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Photo radar here to stay – for now – in Canmore

“The revenues we’re getting from photo radar are being use to help improved safety in our community and safety on our roads. If we’re able to use funds from photo radar to decrease the need for photo radar that’s a win in the future.”
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Photo radar is here to stay in Canmore – at least for a few more years. The program has helped increase safety measures and fund projects in the community that promote traffic initiatives. GREG COLGAN RMO PHOTO

CANMORE – Photo radar is here to stay in Canmore – at least for a few more years.

But the program will see changes due to new provincial legislation and feedback received from the public over the years.

A three-year term with two one-year options to seek a new contract when the existing one expires in August was approved by council Tuesday (May 10), including an aspect that prioritizes bids from companies with an emphasis on green technology. Coun. Wade Graham was the lone vote against seeking requests for proposals.

“From a safety perspective, I believe there has been community benefit directly with regards to speeding, but there’s been a massive community benefit in regards to the projects that have been able to be funded as well as additional police officers,” Mayor Sean Krausert said.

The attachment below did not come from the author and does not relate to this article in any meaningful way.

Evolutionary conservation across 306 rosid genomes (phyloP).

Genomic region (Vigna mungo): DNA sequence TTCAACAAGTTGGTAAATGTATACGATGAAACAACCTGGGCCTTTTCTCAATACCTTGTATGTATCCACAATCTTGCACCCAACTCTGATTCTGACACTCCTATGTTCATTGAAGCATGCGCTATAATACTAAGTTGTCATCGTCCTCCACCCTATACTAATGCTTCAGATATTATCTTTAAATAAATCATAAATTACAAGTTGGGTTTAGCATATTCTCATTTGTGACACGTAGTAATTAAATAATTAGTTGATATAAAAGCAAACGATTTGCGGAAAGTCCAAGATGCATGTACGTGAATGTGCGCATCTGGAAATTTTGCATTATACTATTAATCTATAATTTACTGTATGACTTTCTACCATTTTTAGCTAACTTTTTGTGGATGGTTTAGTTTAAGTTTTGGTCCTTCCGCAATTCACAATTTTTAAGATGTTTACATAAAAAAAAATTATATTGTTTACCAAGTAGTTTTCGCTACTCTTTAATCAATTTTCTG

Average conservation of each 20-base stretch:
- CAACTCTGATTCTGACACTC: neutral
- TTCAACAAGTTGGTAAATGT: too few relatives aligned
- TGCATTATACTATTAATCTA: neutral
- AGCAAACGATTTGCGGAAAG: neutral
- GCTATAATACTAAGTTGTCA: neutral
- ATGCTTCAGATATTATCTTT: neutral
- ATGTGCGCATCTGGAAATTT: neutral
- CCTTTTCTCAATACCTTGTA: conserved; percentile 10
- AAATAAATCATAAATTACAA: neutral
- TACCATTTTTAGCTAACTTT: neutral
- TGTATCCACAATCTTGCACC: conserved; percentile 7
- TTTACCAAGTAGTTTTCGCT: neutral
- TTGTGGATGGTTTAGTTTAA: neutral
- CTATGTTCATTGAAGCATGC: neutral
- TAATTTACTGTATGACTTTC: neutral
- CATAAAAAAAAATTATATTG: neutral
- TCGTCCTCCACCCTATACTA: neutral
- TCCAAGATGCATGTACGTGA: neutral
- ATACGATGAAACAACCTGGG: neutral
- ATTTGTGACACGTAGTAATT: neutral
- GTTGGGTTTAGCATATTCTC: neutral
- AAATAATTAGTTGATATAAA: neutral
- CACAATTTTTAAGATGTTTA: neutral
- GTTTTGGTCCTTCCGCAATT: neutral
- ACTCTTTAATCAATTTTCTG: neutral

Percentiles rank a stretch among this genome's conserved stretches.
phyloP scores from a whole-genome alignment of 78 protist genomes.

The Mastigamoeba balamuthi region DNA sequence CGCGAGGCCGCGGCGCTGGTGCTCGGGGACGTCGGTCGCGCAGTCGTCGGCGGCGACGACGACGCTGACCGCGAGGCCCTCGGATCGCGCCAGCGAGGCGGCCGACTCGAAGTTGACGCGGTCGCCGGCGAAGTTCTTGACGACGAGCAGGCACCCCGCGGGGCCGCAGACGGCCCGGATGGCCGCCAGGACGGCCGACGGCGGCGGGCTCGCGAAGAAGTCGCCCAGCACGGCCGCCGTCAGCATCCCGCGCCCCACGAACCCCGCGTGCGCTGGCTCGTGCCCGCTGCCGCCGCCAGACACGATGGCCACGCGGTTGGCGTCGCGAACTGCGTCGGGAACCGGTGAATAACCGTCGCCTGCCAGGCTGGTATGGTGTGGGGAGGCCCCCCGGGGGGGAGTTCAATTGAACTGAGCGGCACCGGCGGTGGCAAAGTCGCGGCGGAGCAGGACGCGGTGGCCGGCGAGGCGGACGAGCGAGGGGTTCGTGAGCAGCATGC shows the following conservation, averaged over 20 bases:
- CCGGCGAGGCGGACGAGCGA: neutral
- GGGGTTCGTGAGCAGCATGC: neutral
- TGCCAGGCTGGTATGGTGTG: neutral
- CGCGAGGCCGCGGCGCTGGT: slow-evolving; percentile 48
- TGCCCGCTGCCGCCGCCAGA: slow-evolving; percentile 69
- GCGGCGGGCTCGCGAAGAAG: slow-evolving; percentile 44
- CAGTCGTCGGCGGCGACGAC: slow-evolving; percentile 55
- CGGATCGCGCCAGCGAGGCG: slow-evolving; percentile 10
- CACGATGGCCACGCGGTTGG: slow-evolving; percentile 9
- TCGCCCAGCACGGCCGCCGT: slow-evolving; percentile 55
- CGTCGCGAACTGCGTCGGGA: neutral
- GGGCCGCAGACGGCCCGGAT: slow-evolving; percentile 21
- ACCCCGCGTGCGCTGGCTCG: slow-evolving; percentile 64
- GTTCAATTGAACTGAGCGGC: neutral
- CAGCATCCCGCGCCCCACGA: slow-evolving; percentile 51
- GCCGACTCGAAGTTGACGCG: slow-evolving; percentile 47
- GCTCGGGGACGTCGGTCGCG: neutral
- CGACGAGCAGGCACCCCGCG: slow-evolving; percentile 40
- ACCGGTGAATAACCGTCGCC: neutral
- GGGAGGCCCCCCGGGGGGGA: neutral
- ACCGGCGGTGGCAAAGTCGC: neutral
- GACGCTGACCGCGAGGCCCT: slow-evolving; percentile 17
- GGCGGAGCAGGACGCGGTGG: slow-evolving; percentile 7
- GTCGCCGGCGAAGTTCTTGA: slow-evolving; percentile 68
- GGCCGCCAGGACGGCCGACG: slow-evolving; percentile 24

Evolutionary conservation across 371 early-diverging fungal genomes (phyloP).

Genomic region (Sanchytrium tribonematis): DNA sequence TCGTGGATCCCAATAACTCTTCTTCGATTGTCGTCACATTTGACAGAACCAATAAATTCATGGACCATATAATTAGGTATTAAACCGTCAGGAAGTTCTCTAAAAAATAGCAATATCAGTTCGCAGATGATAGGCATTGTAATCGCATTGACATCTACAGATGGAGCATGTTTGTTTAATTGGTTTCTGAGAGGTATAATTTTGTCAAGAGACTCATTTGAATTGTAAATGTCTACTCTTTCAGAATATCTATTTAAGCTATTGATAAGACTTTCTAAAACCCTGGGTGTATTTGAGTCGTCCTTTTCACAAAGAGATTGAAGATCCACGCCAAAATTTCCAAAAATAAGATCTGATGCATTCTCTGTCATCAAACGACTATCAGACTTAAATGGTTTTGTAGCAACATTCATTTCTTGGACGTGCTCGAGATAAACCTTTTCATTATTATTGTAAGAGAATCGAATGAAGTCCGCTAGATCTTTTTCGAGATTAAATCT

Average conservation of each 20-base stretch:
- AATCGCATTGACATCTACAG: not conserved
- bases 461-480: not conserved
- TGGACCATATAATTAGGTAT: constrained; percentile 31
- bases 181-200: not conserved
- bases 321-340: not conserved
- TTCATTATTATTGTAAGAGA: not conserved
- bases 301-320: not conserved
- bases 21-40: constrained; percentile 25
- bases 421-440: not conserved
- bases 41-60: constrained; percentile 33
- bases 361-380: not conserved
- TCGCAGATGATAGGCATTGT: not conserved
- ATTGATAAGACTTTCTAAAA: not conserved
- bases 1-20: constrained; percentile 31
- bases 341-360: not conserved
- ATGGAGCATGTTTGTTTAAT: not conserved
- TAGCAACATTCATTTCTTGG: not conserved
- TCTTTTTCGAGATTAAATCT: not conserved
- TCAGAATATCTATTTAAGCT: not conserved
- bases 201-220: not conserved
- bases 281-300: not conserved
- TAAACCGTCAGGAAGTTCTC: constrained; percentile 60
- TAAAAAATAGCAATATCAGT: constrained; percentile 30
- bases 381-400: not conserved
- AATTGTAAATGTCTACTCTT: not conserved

Photo radar, which was introduced as one tool to help reduce speeding and increase safety, was first approved in Canmore in 2007.

From 2007-21, net revenue from photo radar was $8.9 million for an average of about $598,000 a year. However,  $2.4 million was collected 2018-21 for an average of $610,000 a year.

“The revenues we’re getting from photo radar are being use to help improved safety in our community and safety on our roads,” said Coun. Tanya Foubert. “If we’re able to use funds from photo radar to decrease the need for photo radar that’s a win in the future.”

A staff report to council emphasized the program has helped to pay for one-and-a-half RCMP positions since 2011 and helped cover $196,000 in RCMP funding last year.

The program has helped fund $2.3 million in traffic and community safety initiatives since 2012 for traffic studies, traffic calming and pedestrian, cycling infrastructure, Cougar Creek parking and pathway improvements and equipment for municipal enforcement and community peace officers.

“Automated traffic enforcement is one tool the Town uses to increase traffic safety. … by focusing on education, enhancing community safety, improving road engineering and traffic enforcement,” said Caitlin Miller, the Town’s manager of protective services. “The Town aims to encourage safe speeds to allow everyone on the road more time to react to the unexpected, avoid collisions and lower the severity of road related injuries and property damage.”

The program has at times been contentious – including its own Facebook group – but Coun. Wade Graham highlighted residents’ concerns and impact on tourists.

 “I think over the years a lot of the community feedback has been the execution of it, where we set up, how much time is spent in certain locations, idling, notifications. … The fact that we’re mostly going after tourists with this program, as a tourist town I’m not so sure that’s good for us in the end,” he said.